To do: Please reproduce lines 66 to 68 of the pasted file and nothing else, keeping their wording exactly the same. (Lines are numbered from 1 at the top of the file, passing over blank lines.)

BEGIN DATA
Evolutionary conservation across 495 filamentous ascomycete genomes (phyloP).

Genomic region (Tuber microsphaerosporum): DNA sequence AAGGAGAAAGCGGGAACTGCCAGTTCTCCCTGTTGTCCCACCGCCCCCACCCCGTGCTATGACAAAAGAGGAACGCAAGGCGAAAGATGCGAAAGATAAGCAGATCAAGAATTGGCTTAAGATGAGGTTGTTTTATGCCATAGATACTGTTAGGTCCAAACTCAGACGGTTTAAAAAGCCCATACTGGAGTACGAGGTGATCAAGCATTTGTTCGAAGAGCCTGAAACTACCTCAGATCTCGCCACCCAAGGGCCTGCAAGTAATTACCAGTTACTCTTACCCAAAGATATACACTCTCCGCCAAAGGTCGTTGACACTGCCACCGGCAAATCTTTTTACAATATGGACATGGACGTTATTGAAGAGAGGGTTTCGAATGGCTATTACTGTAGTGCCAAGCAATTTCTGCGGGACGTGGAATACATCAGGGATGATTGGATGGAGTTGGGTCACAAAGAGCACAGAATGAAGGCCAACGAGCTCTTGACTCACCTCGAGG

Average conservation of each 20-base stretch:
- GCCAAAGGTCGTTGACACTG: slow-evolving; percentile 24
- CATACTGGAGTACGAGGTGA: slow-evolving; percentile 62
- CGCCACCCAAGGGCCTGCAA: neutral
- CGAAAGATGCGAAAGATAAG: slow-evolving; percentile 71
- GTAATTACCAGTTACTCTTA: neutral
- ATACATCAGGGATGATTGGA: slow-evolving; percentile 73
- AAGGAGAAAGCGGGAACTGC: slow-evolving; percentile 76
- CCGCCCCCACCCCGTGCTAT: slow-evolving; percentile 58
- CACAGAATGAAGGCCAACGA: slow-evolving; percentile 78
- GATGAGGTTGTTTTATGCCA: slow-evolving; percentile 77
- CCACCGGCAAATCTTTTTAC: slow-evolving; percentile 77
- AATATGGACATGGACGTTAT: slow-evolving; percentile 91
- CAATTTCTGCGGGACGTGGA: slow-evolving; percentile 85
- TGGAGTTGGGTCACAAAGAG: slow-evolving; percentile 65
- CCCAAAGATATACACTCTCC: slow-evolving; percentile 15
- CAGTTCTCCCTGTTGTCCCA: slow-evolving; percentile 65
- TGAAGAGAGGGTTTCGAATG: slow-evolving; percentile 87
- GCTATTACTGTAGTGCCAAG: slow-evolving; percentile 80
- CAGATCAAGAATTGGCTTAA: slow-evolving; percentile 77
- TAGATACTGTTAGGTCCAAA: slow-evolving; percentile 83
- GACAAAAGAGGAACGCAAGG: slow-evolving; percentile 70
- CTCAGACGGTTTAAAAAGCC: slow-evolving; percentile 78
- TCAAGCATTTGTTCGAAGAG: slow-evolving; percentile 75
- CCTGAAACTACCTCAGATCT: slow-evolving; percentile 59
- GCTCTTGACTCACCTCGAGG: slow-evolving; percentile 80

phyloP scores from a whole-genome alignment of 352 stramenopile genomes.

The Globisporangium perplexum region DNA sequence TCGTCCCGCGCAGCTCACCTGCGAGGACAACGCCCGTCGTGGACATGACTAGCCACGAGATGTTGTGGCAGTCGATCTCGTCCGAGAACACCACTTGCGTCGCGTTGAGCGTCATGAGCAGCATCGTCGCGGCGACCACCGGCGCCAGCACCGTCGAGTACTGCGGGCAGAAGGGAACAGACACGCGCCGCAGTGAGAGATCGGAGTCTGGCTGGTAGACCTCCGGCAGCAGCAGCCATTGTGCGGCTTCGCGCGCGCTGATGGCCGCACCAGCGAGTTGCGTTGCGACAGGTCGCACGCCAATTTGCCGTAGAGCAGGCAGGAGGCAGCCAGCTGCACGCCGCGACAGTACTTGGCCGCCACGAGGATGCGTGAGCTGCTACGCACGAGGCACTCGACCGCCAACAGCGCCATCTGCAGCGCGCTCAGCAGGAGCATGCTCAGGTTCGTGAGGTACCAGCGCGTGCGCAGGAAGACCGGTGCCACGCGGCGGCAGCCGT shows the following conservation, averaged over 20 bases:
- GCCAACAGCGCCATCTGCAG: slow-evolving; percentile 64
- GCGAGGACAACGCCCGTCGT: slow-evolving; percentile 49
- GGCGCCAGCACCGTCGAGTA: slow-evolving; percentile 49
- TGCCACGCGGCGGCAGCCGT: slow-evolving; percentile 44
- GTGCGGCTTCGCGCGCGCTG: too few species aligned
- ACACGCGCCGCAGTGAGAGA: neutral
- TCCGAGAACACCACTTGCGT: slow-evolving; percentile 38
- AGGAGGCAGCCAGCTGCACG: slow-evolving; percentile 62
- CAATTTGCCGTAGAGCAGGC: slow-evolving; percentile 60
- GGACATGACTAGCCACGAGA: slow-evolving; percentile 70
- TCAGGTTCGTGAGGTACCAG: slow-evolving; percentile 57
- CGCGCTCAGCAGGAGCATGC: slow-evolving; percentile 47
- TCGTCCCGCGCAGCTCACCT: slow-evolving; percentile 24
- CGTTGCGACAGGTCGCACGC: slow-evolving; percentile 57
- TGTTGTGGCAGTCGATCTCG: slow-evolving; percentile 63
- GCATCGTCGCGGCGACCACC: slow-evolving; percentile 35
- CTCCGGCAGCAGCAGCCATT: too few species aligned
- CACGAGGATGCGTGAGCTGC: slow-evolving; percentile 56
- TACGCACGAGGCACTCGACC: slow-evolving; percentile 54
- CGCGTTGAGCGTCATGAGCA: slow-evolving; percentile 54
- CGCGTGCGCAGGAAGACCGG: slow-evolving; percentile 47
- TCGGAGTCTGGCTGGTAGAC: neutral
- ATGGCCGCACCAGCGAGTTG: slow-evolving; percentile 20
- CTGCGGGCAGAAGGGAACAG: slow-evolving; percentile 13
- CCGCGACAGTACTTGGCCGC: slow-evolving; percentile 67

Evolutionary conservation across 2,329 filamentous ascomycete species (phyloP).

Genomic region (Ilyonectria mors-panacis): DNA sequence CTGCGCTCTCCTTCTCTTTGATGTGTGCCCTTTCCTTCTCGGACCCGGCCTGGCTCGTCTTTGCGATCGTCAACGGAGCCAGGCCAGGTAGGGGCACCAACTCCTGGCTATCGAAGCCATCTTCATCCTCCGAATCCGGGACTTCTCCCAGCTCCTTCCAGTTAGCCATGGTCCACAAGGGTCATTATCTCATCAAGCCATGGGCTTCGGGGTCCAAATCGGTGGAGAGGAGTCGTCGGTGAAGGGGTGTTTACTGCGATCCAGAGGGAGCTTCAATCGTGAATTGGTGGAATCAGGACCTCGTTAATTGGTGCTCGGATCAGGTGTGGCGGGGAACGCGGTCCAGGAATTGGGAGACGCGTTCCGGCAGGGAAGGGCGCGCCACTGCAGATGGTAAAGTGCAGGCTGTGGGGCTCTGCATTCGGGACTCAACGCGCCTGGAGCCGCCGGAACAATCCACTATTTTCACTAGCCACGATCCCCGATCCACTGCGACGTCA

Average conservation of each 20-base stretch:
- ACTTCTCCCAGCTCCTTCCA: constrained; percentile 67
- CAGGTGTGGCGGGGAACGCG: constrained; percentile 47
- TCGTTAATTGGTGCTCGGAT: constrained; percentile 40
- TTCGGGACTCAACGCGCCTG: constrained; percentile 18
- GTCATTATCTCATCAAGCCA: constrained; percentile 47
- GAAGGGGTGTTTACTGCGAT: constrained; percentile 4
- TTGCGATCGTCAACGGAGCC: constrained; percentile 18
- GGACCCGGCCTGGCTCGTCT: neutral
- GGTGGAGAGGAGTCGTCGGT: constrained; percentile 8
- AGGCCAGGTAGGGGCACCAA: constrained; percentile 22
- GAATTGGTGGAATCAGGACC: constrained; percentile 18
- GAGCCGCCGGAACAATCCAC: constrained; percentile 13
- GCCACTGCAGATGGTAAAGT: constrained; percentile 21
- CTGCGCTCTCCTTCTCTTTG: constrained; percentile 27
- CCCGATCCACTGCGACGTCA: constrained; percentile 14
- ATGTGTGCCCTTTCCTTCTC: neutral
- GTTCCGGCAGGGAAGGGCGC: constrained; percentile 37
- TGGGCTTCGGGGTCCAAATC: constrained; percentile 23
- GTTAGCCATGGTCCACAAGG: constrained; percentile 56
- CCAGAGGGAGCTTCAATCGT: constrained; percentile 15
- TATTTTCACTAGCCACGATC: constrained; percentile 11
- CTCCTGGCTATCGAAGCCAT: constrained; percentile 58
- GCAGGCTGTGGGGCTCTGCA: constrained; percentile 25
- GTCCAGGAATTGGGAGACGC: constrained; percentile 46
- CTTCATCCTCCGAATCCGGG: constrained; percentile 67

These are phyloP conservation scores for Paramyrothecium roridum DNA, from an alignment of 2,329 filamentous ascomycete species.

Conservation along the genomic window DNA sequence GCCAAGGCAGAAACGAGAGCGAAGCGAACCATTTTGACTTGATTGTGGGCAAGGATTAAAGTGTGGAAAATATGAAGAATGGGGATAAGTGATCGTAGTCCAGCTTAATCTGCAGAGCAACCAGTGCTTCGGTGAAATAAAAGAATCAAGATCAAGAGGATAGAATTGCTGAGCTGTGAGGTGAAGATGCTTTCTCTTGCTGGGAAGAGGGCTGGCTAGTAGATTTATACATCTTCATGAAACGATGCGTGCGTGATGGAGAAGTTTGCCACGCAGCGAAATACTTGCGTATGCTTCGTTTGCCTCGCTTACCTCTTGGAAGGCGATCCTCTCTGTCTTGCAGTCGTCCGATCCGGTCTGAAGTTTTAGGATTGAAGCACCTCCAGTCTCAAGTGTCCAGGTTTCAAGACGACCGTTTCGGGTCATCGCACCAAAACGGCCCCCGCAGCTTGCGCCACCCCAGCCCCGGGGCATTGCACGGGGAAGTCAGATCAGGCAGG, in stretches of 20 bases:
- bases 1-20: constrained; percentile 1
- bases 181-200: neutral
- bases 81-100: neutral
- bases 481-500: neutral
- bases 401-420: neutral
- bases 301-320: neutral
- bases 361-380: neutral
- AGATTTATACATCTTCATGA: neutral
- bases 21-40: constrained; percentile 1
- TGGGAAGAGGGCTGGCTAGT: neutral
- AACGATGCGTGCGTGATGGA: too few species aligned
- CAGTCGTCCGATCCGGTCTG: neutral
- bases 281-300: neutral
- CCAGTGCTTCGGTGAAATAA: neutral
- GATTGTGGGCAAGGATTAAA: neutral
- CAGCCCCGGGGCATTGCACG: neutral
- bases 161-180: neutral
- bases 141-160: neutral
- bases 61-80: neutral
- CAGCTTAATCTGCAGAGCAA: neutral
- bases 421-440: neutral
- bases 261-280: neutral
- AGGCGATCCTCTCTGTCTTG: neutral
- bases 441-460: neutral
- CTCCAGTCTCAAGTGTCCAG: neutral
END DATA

- GGACCCGGCCTGGCTCGTCT: neutral
- GGTGGAGAGGAGTCGTCGGT: constrained; percentile 8
- AGGCCAGGTAGGGGCACCAA: constrained; percentile 22